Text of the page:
Your average movie critic would categorize Joe Dante as a low-rent Steven Spielberg, and unfortunately, there is enough evidence in his films to support this badly-made assertion. Both Gremlins and InnerSpace have that Spielberg-ian flavor to their form and execution, and the fact that Spielberg took Dante under his wing early on only adds to that notion. But where Spielberg seems to be able to mine the Hollywood Mainstream for blockbusters and money makers, Dante seems only able to skirt the edges in ways that earn him little cash. A quick glance at their respective filmographys will instantly reveal who is the household name and who isn’t; as it stands, the closest thing to a blockbuster Dante had was his Spielberg-produced horror movie, Gremlins.
But Dante’s films tend to be more nuanced, and function on levels that most of Hollywood fare don’t (or can’t). While on the surface, Explorers seems to embody the Spielberg-ian notions of Wish Fulfillment Fantasy and Childhood Nostalgia, in a much more direct sense, Explorers is a film that explains how to navigate your High School years through the development of fantasy coping mechanisms.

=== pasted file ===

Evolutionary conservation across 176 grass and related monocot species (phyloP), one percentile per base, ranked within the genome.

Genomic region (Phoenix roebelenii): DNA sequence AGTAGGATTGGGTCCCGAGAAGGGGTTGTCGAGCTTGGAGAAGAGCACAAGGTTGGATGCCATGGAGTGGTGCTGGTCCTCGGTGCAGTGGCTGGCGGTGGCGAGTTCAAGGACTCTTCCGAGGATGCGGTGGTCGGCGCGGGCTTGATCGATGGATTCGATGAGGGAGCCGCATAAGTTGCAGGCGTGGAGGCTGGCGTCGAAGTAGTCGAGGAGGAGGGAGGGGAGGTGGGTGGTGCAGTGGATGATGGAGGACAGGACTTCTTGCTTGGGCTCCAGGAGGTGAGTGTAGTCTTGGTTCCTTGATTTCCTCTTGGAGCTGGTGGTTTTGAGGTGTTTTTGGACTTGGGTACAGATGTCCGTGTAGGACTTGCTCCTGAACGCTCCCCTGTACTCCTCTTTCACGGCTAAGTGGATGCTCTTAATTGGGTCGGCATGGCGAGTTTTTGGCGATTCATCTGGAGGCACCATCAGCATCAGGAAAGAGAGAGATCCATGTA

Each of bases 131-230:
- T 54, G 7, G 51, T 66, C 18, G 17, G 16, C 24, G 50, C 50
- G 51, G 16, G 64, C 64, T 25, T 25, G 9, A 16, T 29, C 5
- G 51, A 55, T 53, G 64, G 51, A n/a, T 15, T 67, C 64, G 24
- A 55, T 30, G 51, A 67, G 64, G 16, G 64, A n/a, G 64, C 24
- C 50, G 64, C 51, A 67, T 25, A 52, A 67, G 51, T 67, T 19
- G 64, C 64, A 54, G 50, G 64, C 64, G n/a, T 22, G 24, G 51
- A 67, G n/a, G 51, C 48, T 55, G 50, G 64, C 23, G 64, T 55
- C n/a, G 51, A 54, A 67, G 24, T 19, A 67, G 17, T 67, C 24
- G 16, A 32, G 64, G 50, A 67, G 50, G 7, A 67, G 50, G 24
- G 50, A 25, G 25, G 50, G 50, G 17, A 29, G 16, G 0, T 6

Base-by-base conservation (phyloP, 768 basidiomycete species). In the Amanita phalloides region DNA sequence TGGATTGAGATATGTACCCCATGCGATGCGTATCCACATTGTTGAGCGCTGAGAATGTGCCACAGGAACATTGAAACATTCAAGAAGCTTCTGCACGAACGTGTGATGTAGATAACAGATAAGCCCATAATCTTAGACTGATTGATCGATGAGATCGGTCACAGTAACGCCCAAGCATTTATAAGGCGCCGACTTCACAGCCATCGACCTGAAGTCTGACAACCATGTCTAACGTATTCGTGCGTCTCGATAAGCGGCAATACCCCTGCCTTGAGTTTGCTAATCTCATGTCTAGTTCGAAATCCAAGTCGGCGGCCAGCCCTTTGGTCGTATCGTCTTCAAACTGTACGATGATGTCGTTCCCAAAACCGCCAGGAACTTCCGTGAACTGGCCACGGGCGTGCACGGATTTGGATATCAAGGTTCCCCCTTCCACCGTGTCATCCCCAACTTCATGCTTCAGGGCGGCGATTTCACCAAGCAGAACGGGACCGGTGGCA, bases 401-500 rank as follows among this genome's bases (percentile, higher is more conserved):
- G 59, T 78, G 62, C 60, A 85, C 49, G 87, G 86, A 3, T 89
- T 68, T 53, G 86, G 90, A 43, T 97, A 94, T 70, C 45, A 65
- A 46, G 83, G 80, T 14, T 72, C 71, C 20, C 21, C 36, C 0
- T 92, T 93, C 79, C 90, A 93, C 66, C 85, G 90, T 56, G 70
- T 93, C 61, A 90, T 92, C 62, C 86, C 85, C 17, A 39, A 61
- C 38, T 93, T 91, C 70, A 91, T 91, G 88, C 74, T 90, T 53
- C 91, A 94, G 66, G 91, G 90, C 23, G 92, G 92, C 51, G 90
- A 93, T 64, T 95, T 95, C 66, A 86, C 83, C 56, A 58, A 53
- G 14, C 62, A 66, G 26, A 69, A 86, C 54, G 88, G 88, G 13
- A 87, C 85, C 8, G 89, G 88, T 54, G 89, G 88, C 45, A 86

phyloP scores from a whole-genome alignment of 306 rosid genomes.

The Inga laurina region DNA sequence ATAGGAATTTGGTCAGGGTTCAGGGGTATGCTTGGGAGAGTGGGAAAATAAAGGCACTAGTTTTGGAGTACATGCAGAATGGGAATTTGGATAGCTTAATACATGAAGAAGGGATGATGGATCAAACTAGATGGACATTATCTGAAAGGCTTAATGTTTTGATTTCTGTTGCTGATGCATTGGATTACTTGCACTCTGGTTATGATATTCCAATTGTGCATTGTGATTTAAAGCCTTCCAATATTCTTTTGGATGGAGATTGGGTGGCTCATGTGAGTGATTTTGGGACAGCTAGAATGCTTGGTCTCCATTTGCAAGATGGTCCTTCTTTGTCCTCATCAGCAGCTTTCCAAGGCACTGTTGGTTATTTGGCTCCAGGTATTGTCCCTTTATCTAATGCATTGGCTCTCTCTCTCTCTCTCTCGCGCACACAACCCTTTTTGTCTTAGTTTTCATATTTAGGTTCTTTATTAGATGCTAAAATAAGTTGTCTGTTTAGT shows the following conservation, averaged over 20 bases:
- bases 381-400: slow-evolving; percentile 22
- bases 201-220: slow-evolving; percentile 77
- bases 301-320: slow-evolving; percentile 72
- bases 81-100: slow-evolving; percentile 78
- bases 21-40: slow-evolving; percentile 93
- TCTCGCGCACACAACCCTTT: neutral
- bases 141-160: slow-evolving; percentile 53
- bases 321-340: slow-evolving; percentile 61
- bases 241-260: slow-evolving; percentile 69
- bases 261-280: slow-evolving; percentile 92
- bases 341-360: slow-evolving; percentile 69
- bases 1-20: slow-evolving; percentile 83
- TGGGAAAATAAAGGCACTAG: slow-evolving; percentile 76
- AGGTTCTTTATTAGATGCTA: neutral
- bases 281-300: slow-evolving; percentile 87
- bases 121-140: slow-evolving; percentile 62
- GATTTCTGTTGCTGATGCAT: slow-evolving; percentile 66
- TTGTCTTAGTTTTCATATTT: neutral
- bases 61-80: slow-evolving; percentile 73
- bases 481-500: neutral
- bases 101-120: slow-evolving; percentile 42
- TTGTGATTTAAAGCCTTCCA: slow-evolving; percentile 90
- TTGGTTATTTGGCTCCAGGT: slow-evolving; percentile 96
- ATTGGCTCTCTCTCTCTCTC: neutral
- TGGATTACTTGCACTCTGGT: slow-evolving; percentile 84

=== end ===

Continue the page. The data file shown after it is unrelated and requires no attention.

The overall plot of the film is typical of youth-oriented adventure movies: a trio of friends build a spaceship in their backyard, using circuit designs dreamed by Ben (Ethan Hawk), constructed by Wolfgang (River Phoenix), and named by Darren (Jason Presson, the only one of the primary actors to not have a big Hollywood career afterward). When they iron out all the kinks in their ship, they realize that they’ve been called by a pair of aliens in deep space, whom they go to visit, where the real fun begins. Eventually they return from their heroes’ journey wiser, experienced, and having made it through the “underworld” relatively unscathed. Odysseus himself could not have planned the trip better.